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The 4th to the 8th of September, Fort Punta Christo, just outside Pula, Croatia, hosted a second wave of electronic zealots. Following in the wake of Outlook Festival, Dimensions Festival 2013 delivered the best names in house, techno, and dub in addition to live acts, centring round themes of jazz, downtempo, and trip-hop. The location itself is a mid-nineteenth century stronghold, built to defend Pula, once one of the most credible trading Mediterranean cities. Over the years, the fort lay dormant. Nature had reclaimed the site. Yet, the Outlook team could see beyond the twisted vines and gnarled roots and after an extensive clearing, the raw potential of Fort Punta Christo was actualised. It would be a pilgrimage that we, in England, would never experience at home due to more than reasonable reservations from National Heritage.


The evening of the 4th of September saw the largest arrival of Dimensions guests. As tents were pitched and luggage thrown inside apartments, we made our way into Pula by boat, taxi, and foot to the opening concert. It took place in the Pula Arena (built 27 BC – 68 AD), a 2,000-year old Roman amphitheatre (among the six largest surviving Roman arenas, if you care to know). For nearly 700 years, the space had been one used for combat between convicts, sentenced to death by the hands of each other/wild animals. In the Middle Ages, it became a space for tournaments by the Knights of Malta. Today, it’s largely used as the perfect venue for music, our generation’s prime source of entertainment. The line-up, consisting of Andrew Ashong, Portico Quartet, Mount Kimbie, and Bonobo, might have seemed quite strange beforehand, being largely unrepresentative of the rest of the music to come over the weekend. In hindsight, it was just the humbling experience the crowd needed to break away from themselves and feel raw music, loosening the limbs.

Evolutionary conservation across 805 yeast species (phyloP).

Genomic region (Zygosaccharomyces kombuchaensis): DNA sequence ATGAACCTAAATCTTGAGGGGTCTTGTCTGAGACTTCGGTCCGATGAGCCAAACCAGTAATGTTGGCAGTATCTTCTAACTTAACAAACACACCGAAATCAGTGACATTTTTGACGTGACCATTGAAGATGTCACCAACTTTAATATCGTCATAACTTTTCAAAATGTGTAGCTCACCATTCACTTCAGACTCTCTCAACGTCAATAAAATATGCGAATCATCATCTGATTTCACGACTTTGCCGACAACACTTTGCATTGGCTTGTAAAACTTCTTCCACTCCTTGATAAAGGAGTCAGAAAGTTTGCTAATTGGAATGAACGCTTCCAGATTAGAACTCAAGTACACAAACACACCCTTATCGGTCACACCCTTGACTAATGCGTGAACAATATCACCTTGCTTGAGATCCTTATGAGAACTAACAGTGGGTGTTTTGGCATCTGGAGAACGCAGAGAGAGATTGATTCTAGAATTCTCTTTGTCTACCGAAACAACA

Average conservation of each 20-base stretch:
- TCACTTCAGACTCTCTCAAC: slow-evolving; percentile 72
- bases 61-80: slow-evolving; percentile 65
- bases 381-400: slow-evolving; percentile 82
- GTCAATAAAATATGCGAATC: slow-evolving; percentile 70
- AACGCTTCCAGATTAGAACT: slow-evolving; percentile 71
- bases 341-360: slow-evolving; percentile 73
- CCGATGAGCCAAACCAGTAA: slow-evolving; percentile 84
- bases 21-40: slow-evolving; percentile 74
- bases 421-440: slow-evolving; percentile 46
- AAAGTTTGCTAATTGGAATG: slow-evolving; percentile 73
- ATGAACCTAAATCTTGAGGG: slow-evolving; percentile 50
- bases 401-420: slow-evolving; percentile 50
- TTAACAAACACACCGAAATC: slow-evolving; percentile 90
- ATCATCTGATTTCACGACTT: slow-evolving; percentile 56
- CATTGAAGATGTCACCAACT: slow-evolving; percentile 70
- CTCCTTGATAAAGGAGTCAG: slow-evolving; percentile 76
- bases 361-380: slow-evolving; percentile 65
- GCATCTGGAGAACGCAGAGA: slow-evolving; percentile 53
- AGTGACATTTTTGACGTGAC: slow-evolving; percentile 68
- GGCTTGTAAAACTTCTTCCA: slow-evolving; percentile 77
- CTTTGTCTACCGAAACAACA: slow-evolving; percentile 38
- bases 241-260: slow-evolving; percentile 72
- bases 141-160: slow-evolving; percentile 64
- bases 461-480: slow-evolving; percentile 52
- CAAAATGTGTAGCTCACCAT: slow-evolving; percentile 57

A real highlight of the entire festival was the South London, experimental jazz crew, Portico Quartet. The sun had just set over the sea with the sky kept illuminated long enough to shine through the arena’s windows. ‘Window Seat’ got the ball rolling, emitting ethereal whale calls that resonated out as fans of white light spiraled slowly over the walls. Shortly after, ‘Ruins’ crept out and under the skin. Jack Wyllie’s saxophone called out, beautifully stirring, in tune with the rumbling hang (steel drum in the shape of a flying saucer, if you will). The song emulated the frail beauty of the human condition as the saxophone broke form as appropriately as one would in a fit of passion. I Didn’t know whether to laugh or cry at how strong that resonated with me. Cornelia joined the outfit on stage for ‘Steepless’, letting out a voice that could be described as that of a timeless, choir elf. Bonobo delivered a top set and apart from the crisp and full sound and magnitude of visuals being amplified beyond comprehension, it failed to stray far from anything you could have seen on his recent tour. Sirens, Andreya Triana, Cornelia, and Szjerdene made their appearances. Highlight tracks included: ‘Recurring’, ‘The Keeper’, and ‘We Could Forever’. How the crowd pulsed along to it all. I couldn’t see him from where I was stood, but I knew Mr. Green must’ve been made up with the turn-out. What a surreal venue, how spoiled were we all?


We eased through the day with a dip in the sea and a play on the inflatable obstacle course, staying limber for the night ahead. Hesseltime had the honour of playing first in the Ballroom, a tiny circular room, open to the sky with the tiniest capacity. Warming the crowd up with garage vocals and funky basslines, the delivery of Paul Woolford’s ‘Untitled’ brought the best out in those lucky 75 people. The man behind Manchester’s Hit’n’Run dubstep/drum’n’bass night, Rich Reason, played the Dungeon early on, doling out quite the eclectic mix from sinister Joy Orbison-like wobbles to disco to a happy-go-lucky fade out to Ben E. King’s ‘Stand By Me’. The Dungeon, at a capacity of 300, itself was an acoustic playground. From the DJ booth, it curved round like a horseshoe, sending inescapable waves of sound down each corridor.

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Photography: Benjamin Eagle Photography/Zoe Lower

Grahame Farmer

Grahame Farmer’s love affair with electronic music goes back to the mid-90s when he first began to venture into the UK’s beloved rave culture, finding himself interlaced with some of the country’s most seminal club spaces. A trip to dance music’s anointed holy ground of Ibiza in 1997 then cemented his sense of purpose and laid the foundations for what was to come over the next few decades of his marriage to the music industry.

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